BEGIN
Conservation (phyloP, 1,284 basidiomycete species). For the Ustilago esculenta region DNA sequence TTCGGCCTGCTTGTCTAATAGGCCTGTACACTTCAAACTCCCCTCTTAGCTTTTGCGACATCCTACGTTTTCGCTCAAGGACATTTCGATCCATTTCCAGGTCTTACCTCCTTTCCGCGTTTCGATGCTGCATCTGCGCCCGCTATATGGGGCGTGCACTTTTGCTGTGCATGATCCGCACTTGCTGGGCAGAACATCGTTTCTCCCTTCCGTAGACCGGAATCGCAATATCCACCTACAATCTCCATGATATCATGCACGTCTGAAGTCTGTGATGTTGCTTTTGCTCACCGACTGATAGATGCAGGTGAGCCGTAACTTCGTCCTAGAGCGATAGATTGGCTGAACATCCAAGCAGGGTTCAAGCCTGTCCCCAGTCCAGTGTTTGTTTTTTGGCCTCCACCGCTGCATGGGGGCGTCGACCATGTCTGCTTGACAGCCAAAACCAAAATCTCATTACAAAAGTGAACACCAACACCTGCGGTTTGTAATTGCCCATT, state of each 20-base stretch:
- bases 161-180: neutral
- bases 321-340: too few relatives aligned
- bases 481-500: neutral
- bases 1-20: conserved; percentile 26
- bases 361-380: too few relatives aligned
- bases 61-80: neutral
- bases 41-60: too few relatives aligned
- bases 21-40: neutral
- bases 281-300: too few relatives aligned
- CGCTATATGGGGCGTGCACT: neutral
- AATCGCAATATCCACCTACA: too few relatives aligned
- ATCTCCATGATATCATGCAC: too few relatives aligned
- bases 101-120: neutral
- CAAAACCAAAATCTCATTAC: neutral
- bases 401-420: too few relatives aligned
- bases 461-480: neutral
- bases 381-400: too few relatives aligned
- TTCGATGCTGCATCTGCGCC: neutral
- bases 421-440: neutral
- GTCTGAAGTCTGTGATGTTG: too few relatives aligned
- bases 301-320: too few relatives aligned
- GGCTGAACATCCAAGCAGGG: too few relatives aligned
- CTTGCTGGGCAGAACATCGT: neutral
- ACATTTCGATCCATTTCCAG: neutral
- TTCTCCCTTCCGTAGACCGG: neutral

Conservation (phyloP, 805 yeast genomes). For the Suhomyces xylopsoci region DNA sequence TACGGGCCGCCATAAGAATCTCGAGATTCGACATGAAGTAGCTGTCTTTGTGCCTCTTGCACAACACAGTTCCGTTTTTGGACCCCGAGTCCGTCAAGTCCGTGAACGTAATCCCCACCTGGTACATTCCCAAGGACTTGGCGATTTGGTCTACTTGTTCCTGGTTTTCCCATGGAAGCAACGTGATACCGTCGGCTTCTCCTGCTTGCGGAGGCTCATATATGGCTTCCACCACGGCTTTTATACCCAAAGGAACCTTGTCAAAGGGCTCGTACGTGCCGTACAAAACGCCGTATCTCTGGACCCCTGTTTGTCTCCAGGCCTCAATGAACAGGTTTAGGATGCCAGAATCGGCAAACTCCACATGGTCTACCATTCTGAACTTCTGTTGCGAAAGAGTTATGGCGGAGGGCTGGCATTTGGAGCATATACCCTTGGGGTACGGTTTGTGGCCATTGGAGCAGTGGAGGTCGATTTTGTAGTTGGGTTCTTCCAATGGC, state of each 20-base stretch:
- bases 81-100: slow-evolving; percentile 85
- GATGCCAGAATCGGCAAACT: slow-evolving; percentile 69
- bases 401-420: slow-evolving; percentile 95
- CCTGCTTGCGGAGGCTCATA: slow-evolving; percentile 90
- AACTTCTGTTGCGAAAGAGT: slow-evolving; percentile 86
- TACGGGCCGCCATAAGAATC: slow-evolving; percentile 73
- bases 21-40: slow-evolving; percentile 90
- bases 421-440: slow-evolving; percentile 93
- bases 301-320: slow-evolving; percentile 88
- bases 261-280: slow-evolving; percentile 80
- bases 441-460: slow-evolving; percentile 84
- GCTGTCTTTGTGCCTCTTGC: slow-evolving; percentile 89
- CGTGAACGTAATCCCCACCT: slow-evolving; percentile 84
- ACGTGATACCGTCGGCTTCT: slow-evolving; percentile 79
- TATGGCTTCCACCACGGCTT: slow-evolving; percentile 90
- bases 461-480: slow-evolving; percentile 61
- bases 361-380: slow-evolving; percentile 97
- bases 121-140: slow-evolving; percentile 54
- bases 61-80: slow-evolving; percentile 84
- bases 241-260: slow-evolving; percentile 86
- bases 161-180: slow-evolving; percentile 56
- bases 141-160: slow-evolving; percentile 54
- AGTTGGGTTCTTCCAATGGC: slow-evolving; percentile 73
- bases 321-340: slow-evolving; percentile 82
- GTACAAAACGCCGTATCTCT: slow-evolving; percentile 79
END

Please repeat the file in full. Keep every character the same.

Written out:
Conservation (phyloP, 1,284 basidiomycete species). For the Ustilago esculenta region DNA sequence TTCGGCCTGCTTGTCTAATAGGCCTGTACACTTCAAACTCCCCTCTTAGCTTTTGCGACATCCTACGTTTTCGCTCAAGGACATTTCGATCCATTTCCAGGTCTTACCTCCTTTCCGCGTTTCGATGCTGCATCTGCGCCCGCTATATGGGGCGTGCACTTTTGCTGTGCATGATCCGCACTTGCTGGGCAGAACATCGTTTCTCCCTTCCGTAGACCGGAATCGCAATATCCACCTACAATCTCCATGATATCATGCACGTCTGAAGTCTGTGATGTTGCTTTTGCTCACCGACTGATAGATGCAGGTGAGCCGTAACTTCGTCCTAGAGCGATAGATTGGCTGAACATCCAAGCAGGGTTCAAGCCTGTCCCCAGTCCAGTGTTTGTTTTTTGGCCTCCACCGCTGCATGGGGGCGTCGACCATGTCTGCTTGACAGCCAAAACCAAAATCTCATTACAAAAGTGAACACCAACACCTGCGGTTTGTAATTGCCCATT, state of each 20-base stretch:
- bases 161-180: neutral
- bases 321-340: too few relatives aligned
- bases 481-500: neutral
- bases 1-20: conserved; percentile 26
- bases 361-380: too few relatives aligned
- bases 61-80: neutral
- bases 41-60: too few relatives aligned
- bases 21-40: neutral
- bases 281-300: too few relatives aligned
- CGCTATATGGGGCGTGCACT: neutral
- AATCGCAATATCCACCTACA: too few relatives aligned
- ATCTCCATGATATCATGCAC: too few relatives aligned
- bases 101-120: neutral
- CAAAACCAAAATCTCATTAC: neutral
- bases 401-420: too few relatives aligned
- bases 461-480: neutral
- bases 381-400: too few relatives aligned
- TTCGATGCTGCATCTGCGCC: neutral
- bases 421-440: neutral
- GTCTGAAGTCTGTGATGTTG: too few relatives aligned
- bases 301-320: too few relatives aligned
- GGCTGAACATCCAAGCAGGG: too few relatives aligned
- CTTGCTGGGCAGAACATCGT: neutral
- ACATTTCGATCCATTTCCAG: neutral
- TTCTCCCTTCCGTAGACCGG: neutral

Conservation (phyloP, 805 yeast genomes). For the Suhomyces xylopsoci region DNA sequence TACGGGCCGCCATAAGAATCTCGAGATTCGACATGAAGTAGCTGTCTTTGTGCCTCTTGCACAACACAGTTCCGTTTTTGGACCCCGAGTCCGTCAAGTCCGTGAACGTAATCCCCACCTGGTACATTCCCAAGGACTTGGCGATTTGGTCTACTTGTTCCTGGTTTTCCCATGGAAGCAACGTGATACCGTCGGCTTCTCCTGCTTGCGGAGGCTCATATATGGCTTCCACCACGGCTTTTATACCCAAAGGAACCTTGTCAAAGGGCTCGTACGTGCCGTACAAAACGCCGTATCTCTGGACCCCTGTTTGTCTCCAGGCCTCAATGAACAGGTTTAGGATGCCAGAATCGGCAAACTCCACATGGTCTACCATTCTGAACTTCTGTTGCGAAAGAGTTATGGCGGAGGGCTGGCATTTGGAGCATATACCCTTGGGGTACGGTTTGTGGCCATTGGAGCAGTGGAGGTCGATTTTGTAGTTGGGTTCTTCCAATGGC, state of each 20-base stretch:
- bases 81-100: slow-evolving; percentile 85
- GATGCCAGAATCGGCAAACT: slow-evolving; percentile 69
- bases 401-420: slow-evolving; percentile 95
- CCTGCTTGCGGAGGCTCATA: slow-evolving; percentile 90
- AACTTCTGTTGCGAAAGAGT: slow-evolving; percentile 86
- TACGGGCCGCCATAAGAATC: slow-evolving; percentile 73
- bases 21-40: slow-evolving; percentile 90
- bases 421-440: slow-evolving; percentile 93
- bases 301-320: slow-evolving; percentile 88
- bases 261-280: slow-evolving; percentile 80
- bases 441-460: slow-evolving; percentile 84
- GCTGTCTTTGTGCCTCTTGC: slow-evolving; percentile 89
- CGTGAACGTAATCCCCACCT: slow-evolving; percentile 84
- ACGTGATACCGTCGGCTTCT: slow-evolving; percentile 79
- TATGGCTTCCACCACGGCTT: slow-evolving; percentile 90
- bases 461-480: slow-evolving; percentile 61
- bases 361-380: slow-evolving; percentile 97
- bases 121-140: slow-evolving; percentile 54
- bases 61-80: slow-evolving; percentile 84
- bases 241-260: slow-evolving; percentile 86
- bases 161-180: slow-evolving; percentile 56
- bases 141-160: slow-evolving; percentile 54
- AGTTGGGTTCTTCCAATGGC: slow-evolving; percentile 73
- bases 321-340: slow-evolving; percentile 82
- GTACAAAACGCCGTATCTCT: slow-evolving; percentile 79